Interesting I have seen 2 films that deal with abortion. One would be Obvious Child and it covers that very lightly while this film covers it more brutally honest. I think it would have been nice to nominated for Best Foreign Film, but the screenplay alone is very Oscar worthy that would have least had a nomination for Best Original Screenplay. 4 Months, 3 Weeks and 2 Days may not be for anyone who is easily offended with abortion, but for those who have nothing against the truth, definitely a riveting watch.
Not for the squeamish, this desperate-times abortion drama would have benefited from the central female friendship not being horribly unequal, but is otherwise grimly, and grimely, compelling.
This review reportedly contains spoilers. I can handle the truth.
'4 Months...' has been sitting in my 'to watch' list for the last 3 years, scaring me with its promise of direst reality. Even after seeing a handful of Haneke and Dardenne pics in the interim, I had rejected this under the assumption it would be an even deeper reach into the dark desperation of human banality. I also noted it's freakily high metacritic score of 97. This is a shameful and serial rejection of genre (and I know I'm not the only one), an interesting subject in itself. But what am I rejecting? Having to engage with the pain and suffering of others? Being reminded of humanity's bitter truths? Probably. Or maybe it's the possibility of being fed hopelessness.…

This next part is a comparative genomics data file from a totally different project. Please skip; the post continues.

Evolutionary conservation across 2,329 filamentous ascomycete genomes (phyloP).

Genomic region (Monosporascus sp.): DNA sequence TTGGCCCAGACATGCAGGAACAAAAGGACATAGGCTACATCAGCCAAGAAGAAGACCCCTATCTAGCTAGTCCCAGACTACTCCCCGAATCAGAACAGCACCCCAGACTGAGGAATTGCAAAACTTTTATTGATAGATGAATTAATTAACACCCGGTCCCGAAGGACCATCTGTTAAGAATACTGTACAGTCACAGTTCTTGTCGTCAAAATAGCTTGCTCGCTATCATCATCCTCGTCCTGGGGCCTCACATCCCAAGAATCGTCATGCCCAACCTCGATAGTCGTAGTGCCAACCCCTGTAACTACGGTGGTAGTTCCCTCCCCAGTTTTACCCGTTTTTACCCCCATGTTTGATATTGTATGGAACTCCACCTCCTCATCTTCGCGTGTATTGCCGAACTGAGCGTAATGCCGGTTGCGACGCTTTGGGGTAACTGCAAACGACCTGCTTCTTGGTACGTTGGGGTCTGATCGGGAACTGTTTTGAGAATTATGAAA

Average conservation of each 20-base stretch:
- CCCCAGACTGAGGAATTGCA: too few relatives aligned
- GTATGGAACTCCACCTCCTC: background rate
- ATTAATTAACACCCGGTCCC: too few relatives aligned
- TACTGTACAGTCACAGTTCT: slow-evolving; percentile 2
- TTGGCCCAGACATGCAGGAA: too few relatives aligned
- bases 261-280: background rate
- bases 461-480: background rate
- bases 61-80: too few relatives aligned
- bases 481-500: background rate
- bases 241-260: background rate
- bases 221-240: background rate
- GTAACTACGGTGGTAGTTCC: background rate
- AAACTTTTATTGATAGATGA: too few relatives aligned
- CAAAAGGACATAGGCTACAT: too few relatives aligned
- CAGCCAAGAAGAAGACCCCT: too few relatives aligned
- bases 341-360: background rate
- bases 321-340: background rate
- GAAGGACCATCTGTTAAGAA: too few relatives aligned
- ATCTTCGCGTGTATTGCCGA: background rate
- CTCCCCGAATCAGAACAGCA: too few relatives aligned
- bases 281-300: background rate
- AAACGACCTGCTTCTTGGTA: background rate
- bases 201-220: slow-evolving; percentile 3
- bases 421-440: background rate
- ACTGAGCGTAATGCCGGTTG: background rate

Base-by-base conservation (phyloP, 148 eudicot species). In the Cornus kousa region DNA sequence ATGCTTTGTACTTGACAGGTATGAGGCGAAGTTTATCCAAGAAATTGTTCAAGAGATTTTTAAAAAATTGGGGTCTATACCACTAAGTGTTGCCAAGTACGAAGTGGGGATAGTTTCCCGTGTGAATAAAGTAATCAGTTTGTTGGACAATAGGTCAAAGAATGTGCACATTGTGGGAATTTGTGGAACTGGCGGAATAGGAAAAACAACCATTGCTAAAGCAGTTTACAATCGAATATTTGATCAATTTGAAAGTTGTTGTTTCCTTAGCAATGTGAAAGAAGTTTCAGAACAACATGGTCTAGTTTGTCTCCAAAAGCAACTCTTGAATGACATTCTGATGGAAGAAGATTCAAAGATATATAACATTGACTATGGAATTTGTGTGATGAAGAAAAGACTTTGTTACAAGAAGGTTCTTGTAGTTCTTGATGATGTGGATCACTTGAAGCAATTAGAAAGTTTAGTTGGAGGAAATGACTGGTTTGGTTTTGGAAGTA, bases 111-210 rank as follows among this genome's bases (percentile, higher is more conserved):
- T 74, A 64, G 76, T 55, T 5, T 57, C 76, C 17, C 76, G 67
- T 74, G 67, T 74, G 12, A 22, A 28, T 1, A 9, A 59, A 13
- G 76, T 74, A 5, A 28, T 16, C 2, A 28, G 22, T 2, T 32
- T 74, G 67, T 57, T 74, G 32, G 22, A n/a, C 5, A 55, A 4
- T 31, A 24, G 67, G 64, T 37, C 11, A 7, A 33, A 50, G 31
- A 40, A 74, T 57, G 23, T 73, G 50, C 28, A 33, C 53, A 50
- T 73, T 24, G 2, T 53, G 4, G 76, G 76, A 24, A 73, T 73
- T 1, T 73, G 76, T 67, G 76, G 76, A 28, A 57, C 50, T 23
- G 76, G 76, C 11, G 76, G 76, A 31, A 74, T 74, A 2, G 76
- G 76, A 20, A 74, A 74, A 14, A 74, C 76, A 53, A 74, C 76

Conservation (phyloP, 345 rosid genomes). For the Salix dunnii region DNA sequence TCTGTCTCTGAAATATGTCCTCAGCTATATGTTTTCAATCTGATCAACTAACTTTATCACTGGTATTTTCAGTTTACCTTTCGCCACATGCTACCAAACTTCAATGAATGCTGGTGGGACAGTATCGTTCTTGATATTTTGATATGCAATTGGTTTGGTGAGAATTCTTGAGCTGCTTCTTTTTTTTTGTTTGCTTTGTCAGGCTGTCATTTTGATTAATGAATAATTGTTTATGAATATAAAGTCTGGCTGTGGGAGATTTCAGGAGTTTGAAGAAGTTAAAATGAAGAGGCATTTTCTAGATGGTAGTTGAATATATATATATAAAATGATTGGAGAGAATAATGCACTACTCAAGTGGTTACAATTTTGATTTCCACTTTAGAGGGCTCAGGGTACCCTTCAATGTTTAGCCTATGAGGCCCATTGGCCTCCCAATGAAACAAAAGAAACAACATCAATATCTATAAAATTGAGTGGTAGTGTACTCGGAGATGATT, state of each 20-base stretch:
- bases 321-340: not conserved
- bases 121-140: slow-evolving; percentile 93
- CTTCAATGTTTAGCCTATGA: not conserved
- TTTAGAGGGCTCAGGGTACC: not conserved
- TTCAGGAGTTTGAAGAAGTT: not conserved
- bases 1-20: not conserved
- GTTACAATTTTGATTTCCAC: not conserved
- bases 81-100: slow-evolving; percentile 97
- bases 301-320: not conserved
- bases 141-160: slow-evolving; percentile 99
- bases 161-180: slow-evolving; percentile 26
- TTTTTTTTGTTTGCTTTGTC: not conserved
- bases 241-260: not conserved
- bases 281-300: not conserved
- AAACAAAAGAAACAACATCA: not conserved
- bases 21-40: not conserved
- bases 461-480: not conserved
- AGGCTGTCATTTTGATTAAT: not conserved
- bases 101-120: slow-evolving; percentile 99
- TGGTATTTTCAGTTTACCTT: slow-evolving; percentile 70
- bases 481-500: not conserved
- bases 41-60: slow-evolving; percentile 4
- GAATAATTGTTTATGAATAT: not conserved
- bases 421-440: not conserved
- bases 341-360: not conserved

March Around the World | #23 - Romania
For me this is an example of when a film's bleakness and realism is just too much and it begins to border on unwatchable. There's no doubting 4 Months' qualities but I find there's a fine line that films shouldn't cross that this unfortunately does. I can appreciate where others would find joys in this (although maybe that's not a wise choice of word) but for me it just left me slightly depressed and exhausted, and not in a good way.
Cristian Mungiu's 4 Months, 3 Weeks, and 2 Days was slightly disappointing for me. I absolutely loved Beyond the Hills, Mungiu's last film. I found 4 Months, 3 Weeks, and 2 Days to be extremely distant and withdrawn. This is a character driven drama that does nothing with the characters. The relationship between the two lead characters is not believable. This really hinders the believability of the film. The film's story is so simple. Nothing is ever done to liven it up and nothing is ever done to make you the least bit interested in the outcome. While the lead performances are great and there are some impressive long takes. I was happy that Mungiu never tried to shove his opinion on abortion in your face.
Originally a list made prior to Cannes 2014, now updated every mid-April.
This is every Palme d'Or nominee since the…